If the Sky Were Orange: Art in the Time of Climate Change
Guest curated by Jeff Goodell
September 9, 2023
February 11, 2024
About the Exhibition
This special two-part exhibition explores the history and contemporary urgency of climate-related issues. Guest curated by journalist Jeff Goodell, who has written extensively on the topic, If the Sky Were Orange is the first exhibition at the Blanton to explore one topic across several of the museum’s temporary gallery spaces.
The Contemporary Project and Film & Video Gallery feature work by ten contemporary artists addressing how climate change affects life on our planet, from how we create energy to the stability of ice sheets in Antarctica. Texts by Goodell and internationally known scientists and writers from The University of Texas at Austin and beyond interpret the artworks from the perspective of the authors’ specialized knowledge of climate change.
In the museum’s Paper Vault, works selected by Goodell from the Blanton’s collection complement and contextualize the contemporary works on view. Spanning centuries, the featured artworks demonstrate that many of the issues related to climate change today are not new. For example, artists have long addressed how humans both harmonize with nature and grapple with its unpredictable and monumental forces. They have explored energy as both an economic and cultural force, as well as what has been gained and lost by technological progress. While many of these works were not created in response to climate change, Goodell interprets the selections in light of our rapidly changing world.
The exhibition’s title, If the Sky Were Orange, is inspired by a large painting in the Blanton’s collection by Aaron Morse, Cloud World (#3) (2014), which features jarring, hot-orange clouds floating above a massive seascape. Goodell sees the painting as a striking visual metaphor for the greenhouse gases causing rising temperatures on our planet: Were those gases a visible color, he suggests, we would be far more aware of their presence in our atmosphere and thus their consequences for the Earth. A hotter planet and the related rise in sea levels are the two best-known issues around climate change, but the exhibition explores the complex interrelatedness of climate disruption and human knowledge and culture, including such benefits as the advancement of scientific research and related solutions like renewable energy and human and environmental adaptability.
Julian Brave NoiseCat
Olúfẹ́mi O. Táíwò
Contemporary artists featured:
Jessie Homer French
Christine Sun Kim
Cannupa Hanska Luger
Sandra M. Sawatzky
Nyugen E. Smith
Guest curated by Jeff Goodell. The organizing curator is Carter E. Foster, Deputy Director for Curatorial Affairs, Blanton Museum of Art, assisted by the curatorial staff and the 2022-2023 Modern and Contemporary Mellon Fellow.
A digital resource for this exhibition is also available. Click the button below to read an introduction by Jeff Goodell and navigate through the resources.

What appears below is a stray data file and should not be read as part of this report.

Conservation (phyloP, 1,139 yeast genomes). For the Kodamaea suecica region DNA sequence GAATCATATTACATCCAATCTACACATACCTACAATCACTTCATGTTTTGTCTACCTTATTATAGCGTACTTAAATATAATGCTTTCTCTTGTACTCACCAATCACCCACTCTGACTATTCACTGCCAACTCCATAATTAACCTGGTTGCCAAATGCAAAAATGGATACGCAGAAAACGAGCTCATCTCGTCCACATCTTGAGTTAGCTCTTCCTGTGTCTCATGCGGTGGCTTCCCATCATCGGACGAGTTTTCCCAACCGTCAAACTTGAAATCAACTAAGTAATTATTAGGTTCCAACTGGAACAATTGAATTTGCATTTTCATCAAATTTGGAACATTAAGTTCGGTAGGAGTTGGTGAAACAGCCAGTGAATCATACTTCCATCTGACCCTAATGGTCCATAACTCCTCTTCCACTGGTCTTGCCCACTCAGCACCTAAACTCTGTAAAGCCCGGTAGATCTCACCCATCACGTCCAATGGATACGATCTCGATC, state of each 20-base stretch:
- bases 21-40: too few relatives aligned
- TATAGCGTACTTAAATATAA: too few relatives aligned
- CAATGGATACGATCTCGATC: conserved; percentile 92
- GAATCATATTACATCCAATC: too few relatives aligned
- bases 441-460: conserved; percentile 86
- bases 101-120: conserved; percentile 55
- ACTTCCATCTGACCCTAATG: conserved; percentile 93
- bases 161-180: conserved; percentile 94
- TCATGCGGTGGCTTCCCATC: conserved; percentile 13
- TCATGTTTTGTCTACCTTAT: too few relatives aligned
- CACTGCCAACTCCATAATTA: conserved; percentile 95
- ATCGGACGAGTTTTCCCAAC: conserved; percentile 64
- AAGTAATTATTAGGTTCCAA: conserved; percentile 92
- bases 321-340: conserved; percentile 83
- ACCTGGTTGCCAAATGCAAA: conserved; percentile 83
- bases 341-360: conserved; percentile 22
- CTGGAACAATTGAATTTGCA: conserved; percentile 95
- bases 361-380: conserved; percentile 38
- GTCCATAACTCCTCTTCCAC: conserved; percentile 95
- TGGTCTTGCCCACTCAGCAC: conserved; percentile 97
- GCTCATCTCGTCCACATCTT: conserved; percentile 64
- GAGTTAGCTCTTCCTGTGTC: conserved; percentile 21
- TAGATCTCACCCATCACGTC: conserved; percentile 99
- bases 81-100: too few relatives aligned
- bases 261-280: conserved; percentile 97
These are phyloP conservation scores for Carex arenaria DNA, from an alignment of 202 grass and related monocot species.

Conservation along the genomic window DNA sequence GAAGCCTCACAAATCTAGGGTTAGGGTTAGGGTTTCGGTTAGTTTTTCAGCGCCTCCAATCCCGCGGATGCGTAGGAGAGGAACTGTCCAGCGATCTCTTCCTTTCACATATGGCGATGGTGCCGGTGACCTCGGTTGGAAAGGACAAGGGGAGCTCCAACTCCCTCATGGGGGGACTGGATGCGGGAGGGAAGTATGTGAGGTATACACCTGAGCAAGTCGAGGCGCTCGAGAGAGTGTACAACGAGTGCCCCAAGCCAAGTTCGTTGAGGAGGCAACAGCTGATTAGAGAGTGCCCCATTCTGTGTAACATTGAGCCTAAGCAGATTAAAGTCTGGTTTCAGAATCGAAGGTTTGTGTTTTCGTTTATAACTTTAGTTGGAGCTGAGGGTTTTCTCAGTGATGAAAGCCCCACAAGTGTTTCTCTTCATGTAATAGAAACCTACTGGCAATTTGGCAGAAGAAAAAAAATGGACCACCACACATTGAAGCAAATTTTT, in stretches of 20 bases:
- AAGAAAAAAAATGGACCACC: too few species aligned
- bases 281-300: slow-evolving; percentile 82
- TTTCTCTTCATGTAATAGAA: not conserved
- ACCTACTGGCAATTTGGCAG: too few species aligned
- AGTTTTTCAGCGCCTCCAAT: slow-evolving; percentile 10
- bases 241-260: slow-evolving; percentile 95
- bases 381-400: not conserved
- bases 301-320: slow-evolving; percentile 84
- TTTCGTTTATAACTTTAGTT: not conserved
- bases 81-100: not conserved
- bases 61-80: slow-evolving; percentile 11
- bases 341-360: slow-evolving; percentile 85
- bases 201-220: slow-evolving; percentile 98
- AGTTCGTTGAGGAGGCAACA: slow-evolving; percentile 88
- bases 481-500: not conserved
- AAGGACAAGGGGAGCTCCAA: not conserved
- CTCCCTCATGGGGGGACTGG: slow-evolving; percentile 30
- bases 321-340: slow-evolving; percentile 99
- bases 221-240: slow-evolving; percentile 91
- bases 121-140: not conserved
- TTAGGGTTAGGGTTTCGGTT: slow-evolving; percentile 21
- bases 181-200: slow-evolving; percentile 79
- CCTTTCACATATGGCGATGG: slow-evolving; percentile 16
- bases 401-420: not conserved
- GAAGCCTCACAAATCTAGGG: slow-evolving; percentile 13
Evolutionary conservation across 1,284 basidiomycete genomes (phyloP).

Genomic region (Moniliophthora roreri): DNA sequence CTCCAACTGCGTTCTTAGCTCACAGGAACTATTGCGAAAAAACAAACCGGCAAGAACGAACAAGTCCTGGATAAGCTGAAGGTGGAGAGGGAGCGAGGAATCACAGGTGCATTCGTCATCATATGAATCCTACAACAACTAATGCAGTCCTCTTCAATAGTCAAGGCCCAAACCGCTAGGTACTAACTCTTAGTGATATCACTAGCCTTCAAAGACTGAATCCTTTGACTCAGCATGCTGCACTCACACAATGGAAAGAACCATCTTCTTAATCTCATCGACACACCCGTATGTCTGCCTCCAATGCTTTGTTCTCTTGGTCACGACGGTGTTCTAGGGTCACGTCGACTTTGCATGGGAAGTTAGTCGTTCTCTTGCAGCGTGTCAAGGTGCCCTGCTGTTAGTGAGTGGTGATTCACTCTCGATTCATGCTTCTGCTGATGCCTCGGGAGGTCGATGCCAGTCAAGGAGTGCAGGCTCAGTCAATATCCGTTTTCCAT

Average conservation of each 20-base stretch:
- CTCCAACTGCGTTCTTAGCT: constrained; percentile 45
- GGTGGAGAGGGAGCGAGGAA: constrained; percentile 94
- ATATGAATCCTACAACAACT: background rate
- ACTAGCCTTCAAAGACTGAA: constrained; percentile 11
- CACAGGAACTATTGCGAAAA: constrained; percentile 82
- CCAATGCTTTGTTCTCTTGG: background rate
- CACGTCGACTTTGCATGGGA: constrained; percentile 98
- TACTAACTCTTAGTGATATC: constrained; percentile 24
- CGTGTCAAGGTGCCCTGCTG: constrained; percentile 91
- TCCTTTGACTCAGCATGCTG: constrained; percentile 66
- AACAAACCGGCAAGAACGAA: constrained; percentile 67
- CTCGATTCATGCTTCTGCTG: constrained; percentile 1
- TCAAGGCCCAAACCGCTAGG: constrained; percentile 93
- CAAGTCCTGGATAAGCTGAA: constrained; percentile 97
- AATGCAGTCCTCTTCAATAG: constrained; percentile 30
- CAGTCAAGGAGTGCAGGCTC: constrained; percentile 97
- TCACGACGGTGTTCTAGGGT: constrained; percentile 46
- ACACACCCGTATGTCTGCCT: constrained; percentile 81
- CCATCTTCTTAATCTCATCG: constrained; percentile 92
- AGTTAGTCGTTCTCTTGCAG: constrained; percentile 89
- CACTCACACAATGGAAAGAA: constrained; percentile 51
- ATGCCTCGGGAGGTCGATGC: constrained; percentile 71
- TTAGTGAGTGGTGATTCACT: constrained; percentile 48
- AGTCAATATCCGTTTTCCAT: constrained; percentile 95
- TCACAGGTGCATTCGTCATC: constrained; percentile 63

MEMBERS GET IN FREE.
About Guest Curator Jeff Goodell
Jeff Goodell’s latest book is the New York Times bestseller The Heat Will Kill You First: Life and Death on a Scorched Planet. He is the author of six previous books, including The Water Will Come: Rising Seas, Sinking Cities, and the Remaking of the Civilized World, which was a New York Times Critics Top Book of 2017. He has covered climate change for more than two decades at Rolling Stone and discussed climate and energy issues on NPR, MSNBC, CNN, CNBC, ABC, NBC, Fox News, and The Oprah Winfrey Show. He is a 2020 Guggenheim Fellow.
Photo: Matt Valentine
About the Writers
Amitav Ghosh is an Indian-born writer of acclaimed fiction and nonfiction, including The Nutmeg’s Curse: Parables for a Planet in Crisis.
Jeff Goodell’s latest book is the New York Times bestseller The Heat Will Kill You First: Life and Death on a Scorched Planet. He is a Contributing Writer at Rolling Stone and a 2020 Guggenheim Fellow.
Katharine Hayhoe is Chief Scientist for The Nature Conservancy and a distinguished professor at Texas Tech University. She is the author of numerous books, including Saving Us: A Climate Scientist’s Case for Hope and Healing in a Divided World.
Elizabeth Kolbert is a staff writer at The New Yorker and winner of the Pulitzer Prize for The Sixth Extinction: An Unnatural History.
Sy Montgomery has written 34 books including The Soul of an Octopus, which was a National Book Award Finalist.
Julian Brave NoiseCat
Julian Brave NoiseCat (Secwépemc/St’at’imc) is a writer, filmmaker, and journalist. In 2021, NoiseCat was named to the TIME100 Next list of emerging leaders.
Olúfẹ́mi O. Táíwò
Olúfẹ́mi O. Táíwò is Associate Professor of Philosophy at Georgetown University and author of Reconsidering Reparations.
John Vaillant is a Vancouver-based author and journalist. His most recent book is Fire Weather: A True Story from A Hotter World.
Dr. Michael Webber holds the Josey Centennial Professorship in Energy Resources in the Department of Mechanical Engineering at The University of Texas at Austin and is the author of Power Trip: The Story of Energy.
Amy Westervelt is an award-winning investigative journalist and executive producer of the podcast company Critical Frequency.
If the Sky Were Orange: Art in the Time of Climate Change is organized by the Blanton
Museum of Art.
Generous funding for this exhibition is provided in part by Suzanne Deal Booth, Alice
Kleberg Reynolds Foundation, Jay Hodges and Katya Jestin, and Ellen and David
Feature Image Credit
Aaron Morse, Cloud World (#3), 2014, acrylic on canvas, 89 x 118 in., Blanton Museum of Art,
The University of Texas at Austin, Gift of Portia Hein and Philip Martin, 2015.34, © Aaron Morse